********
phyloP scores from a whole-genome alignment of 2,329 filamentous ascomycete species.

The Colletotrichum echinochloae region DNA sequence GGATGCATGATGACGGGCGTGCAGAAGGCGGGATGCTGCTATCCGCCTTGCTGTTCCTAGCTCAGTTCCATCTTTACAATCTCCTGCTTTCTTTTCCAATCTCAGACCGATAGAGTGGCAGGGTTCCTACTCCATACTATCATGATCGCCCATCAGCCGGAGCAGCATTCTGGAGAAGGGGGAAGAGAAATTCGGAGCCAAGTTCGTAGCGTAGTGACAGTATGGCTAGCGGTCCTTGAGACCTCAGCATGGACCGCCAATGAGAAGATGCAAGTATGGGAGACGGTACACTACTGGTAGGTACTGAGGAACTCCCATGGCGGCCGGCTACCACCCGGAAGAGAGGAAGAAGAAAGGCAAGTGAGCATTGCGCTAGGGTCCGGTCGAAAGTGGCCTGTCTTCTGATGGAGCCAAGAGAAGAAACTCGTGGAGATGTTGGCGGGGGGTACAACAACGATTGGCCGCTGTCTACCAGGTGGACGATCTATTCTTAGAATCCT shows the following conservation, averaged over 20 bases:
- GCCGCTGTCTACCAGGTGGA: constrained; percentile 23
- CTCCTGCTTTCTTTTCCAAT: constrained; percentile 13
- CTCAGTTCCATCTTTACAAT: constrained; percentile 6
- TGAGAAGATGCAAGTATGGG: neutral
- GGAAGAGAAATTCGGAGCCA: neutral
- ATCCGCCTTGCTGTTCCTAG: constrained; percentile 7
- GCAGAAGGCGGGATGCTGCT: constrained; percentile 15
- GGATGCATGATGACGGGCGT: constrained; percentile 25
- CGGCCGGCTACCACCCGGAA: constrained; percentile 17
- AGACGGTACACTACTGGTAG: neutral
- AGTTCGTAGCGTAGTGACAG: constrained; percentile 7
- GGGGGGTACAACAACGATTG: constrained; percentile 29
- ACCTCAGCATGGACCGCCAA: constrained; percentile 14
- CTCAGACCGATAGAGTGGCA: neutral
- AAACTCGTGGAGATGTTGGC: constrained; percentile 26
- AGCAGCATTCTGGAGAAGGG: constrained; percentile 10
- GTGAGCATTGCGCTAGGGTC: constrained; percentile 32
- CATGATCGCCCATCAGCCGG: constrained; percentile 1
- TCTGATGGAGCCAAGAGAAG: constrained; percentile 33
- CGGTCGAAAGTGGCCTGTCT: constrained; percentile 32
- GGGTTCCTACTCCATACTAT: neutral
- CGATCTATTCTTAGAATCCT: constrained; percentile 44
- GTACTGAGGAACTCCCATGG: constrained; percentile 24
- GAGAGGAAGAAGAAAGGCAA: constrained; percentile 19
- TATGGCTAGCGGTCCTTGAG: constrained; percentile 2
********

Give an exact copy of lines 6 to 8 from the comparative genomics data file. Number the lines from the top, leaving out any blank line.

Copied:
- TGAGAAGATGCAAGTATGGG: neutral
- GGAAGAGAAATTCGGAGCCA: neutral
- ATCCGCCTTGCTGTTCCTAG: constrained; percentile 7